Those on the right can argue that it’s not discrimination because Phillips would have sold the same gay couple something else. Those on the left can argue that it’s not religious discrimination because no one is telling Phillips to marry another man. What remains is whether a business should have the freedom to decide what kind of work they want to do, regardless of who the customer is. Should a cheese shop have to provide non-dairy alternatives if a lactose-intolerant customer asks? Should a butcher have to sell tofu?
This would be a really poignant argument if the issue was that the gay couple wanted a cake made entirely out of SPAM, and Phillips, as a baker, did not sell SPAM cakes. A gay wedding cake and a straight wedding cake are not different products. They are literally the same product, and the only difference is that they will be eaten at a wedding where gay people are getting married. Ta-da!
Over on The Federalist, aka Land of The Hottest Takes, columnist Jeremiah Keegan argues in “Why The Cake-Baking Cases Are Really About Courts Deciding What Americans Can Believe” that if this case is not decided in Phillips’s favor it will totally outlaw all the Abrahamic religions. And also feelings. Because this, he believes, is all about feelings.
Keegan starts out by talking about how very, very nice all the bigot bakers were to the gays right up until they were asked to bake a cake for their wedding and refused, as if this is proof of something:
Each case involved a hardworking and courteous entrepreneur who was more than happy to serve people who identify as gay, but refused to design any part of a same-sex wedding. In some instances, it is almost stunning to hear that the defendant was found guilty of discriminating against the plaintiff on account of his sexual orientation.
This is not actually about anyone’s personal feelings towards gay people. It is not about whether or not they are “nice.” It is not even about whether they, in their heart of hearts, are bigots. It is about public accommodation, end of story.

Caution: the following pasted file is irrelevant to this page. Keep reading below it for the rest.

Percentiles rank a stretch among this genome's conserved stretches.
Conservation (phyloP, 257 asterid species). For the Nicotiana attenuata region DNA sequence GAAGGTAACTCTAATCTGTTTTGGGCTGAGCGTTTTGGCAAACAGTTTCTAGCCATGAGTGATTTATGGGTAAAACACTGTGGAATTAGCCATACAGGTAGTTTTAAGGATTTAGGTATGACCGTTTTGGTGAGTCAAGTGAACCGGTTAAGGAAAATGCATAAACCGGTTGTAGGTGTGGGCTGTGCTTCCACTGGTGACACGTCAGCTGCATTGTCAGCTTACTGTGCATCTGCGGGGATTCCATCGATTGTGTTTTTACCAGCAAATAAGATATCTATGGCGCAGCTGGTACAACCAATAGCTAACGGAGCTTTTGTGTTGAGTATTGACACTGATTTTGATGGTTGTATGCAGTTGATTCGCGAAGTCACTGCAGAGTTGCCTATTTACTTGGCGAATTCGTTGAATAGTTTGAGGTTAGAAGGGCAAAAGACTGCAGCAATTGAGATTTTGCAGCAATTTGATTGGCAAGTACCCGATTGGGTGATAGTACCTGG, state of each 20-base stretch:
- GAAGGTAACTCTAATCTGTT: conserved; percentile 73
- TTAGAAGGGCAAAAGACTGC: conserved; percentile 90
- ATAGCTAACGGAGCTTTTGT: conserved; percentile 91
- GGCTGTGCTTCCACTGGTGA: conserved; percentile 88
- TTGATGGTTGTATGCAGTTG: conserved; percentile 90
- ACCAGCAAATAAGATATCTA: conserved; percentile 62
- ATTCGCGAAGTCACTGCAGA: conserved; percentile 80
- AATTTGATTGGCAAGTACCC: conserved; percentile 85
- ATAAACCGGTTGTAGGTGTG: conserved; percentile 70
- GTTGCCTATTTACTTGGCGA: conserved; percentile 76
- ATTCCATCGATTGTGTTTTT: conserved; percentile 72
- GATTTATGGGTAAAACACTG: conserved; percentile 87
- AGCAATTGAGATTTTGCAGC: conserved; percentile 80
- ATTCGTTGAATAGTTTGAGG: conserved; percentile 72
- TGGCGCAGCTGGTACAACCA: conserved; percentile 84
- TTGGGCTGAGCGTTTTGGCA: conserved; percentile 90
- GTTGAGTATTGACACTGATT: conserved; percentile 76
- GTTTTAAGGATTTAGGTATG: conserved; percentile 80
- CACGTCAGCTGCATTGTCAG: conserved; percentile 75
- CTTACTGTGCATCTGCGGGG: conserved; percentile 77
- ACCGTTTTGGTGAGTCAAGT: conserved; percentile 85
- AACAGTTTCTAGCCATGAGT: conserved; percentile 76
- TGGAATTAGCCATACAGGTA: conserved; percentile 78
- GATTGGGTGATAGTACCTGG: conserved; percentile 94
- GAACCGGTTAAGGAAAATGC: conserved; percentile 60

However, because Keegan seems to believe that we are legislating feelings and not actions here, he is quite sure that what all of this will lead to is it being illegal to “publicly disfavor” gay people. Quelle horreur!
If this should happen, it will not simply unjustly eject hundreds, perhaps thousands, of Catholics, Muslims, Orthodox Jews, and devout Protestants from any wedding-related businesses they have built. It will set a precedent from our highest court that it is discrimination on account of sexual orientation to publically disfavor (sic) any kind of activity that practicing homosexuals “exclusively or predominately” engage in. Given that all the Abrahamic faiths proscribe homosexual action, the decision to come out next year may truly be “religious freedom’s Roe v Wade.”
One thing that both Keegan and Blitzer may want to take into account here, if only to comfort themselves, is that people are still very much allowed to think women shouldn’t vote, or think black people are the worst, or really feel like they would prefer it if interracial marriages never happened. Those beliefs can even be part of their religion, and often are!
Take a look around you, fellas! Look at all the gross Nazis, carrying tiki torches, whining about white genocide online and only ever being arrested when they kill or assault someone or otherwise break the law. You can do all the public disfavoring you want, and you will actually only get in trouble if you put that public disfavoring into action and break the law. It is actually very, very simple and not hard.
It’s not about your feelings, it is not about whether you are nice, it’s not about requiring businesses to sell things they don’t sell to begin with, it’s not about your religion or your beliefs. Hell, to some degree, it’s almost not really even about LGBT rights. It’s about the fact that regardless of what you personally believe in your heart, you still have to act in accordance with the law.
Hopefully, hopefully, the Supreme Court will see it that way too.